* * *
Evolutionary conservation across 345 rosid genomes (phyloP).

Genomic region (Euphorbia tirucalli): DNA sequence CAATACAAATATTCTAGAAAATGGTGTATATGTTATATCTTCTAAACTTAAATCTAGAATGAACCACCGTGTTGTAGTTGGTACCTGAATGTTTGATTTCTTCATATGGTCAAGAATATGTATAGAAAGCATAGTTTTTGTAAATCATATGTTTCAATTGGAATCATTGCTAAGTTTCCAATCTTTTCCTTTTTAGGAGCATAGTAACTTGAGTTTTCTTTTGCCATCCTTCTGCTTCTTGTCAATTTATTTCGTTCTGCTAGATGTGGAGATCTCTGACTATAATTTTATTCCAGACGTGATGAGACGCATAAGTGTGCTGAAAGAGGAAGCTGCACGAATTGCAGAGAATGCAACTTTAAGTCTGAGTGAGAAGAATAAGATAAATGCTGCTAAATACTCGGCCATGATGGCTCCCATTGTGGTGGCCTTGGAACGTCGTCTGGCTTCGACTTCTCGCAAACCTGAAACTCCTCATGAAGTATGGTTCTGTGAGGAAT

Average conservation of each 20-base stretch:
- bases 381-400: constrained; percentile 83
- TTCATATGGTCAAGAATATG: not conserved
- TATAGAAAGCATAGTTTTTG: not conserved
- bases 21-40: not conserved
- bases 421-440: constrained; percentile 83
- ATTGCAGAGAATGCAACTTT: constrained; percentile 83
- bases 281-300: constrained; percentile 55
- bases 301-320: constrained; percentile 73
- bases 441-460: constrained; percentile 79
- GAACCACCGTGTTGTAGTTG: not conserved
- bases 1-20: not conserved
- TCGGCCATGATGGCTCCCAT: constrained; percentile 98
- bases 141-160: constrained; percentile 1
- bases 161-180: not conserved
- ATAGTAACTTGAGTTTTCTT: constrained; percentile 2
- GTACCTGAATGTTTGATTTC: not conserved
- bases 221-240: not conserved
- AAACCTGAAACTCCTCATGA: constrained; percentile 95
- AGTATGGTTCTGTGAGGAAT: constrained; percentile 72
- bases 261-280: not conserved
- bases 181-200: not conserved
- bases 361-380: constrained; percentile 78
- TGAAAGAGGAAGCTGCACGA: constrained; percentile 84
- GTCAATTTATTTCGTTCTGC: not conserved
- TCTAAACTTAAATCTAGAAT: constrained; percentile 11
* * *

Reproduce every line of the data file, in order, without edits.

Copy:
Evolutionary conservation across 345 rosid genomes (phyloP).

Genomic region (Euphorbia tirucalli): DNA sequence CAATACAAATATTCTAGAAAATGGTGTATATGTTATATCTTCTAAACTTAAATCTAGAATGAACCACCGTGTTGTAGTTGGTACCTGAATGTTTGATTTCTTCATATGGTCAAGAATATGTATAGAAAGCATAGTTTTTGTAAATCATATGTTTCAATTGGAATCATTGCTAAGTTTCCAATCTTTTCCTTTTTAGGAGCATAGTAACTTGAGTTTTCTTTTGCCATCCTTCTGCTTCTTGTCAATTTATTTCGTTCTGCTAGATGTGGAGATCTCTGACTATAATTTTATTCCAGACGTGATGAGACGCATAAGTGTGCTGAAAGAGGAAGCTGCACGAATTGCAGAGAATGCAACTTTAAGTCTGAGTGAGAAGAATAAGATAAATGCTGCTAAATACTCGGCCATGATGGCTCCCATTGTGGTGGCCTTGGAACGTCGTCTGGCTTCGACTTCTCGCAAACCTGAAACTCCTCATGAAGTATGGTTCTGTGAGGAAT

Average conservation of each 20-base stretch:
- bases 381-400: constrained; percentile 83
- TTCATATGGTCAAGAATATG: not conserved
- TATAGAAAGCATAGTTTTTG: not conserved
- bases 21-40: not conserved
- bases 421-440: constrained; percentile 83
- ATTGCAGAGAATGCAACTTT: constrained; percentile 83
- bases 281-300: constrained; percentile 55
- bases 301-320: constrained; percentile 73
- bases 441-460: constrained; percentile 79
- GAACCACCGTGTTGTAGTTG: not conserved
- bases 1-20: not conserved
- TCGGCCATGATGGCTCCCAT: constrained; percentile 98
- bases 141-160: constrained; percentile 1
- bases 161-180: not conserved
- ATAGTAACTTGAGTTTTCTT: constrained; percentile 2
- GTACCTGAATGTTTGATTTC: not conserved
- bases 221-240: not conserved
- AAACCTGAAACTCCTCATGA: constrained; percentile 95
- AGTATGGTTCTGTGAGGAAT: constrained; percentile 72
- bases 261-280: not conserved
- bases 181-200: not conserved
- bases 361-380: constrained; percentile 78
- TGAAAGAGGAAGCTGCACGA: constrained; percentile 84
- GTCAATTTATTTCGTTCTGC: not conserved
- TCTAAACTTAAATCTAGAAT: constrained; percentile 11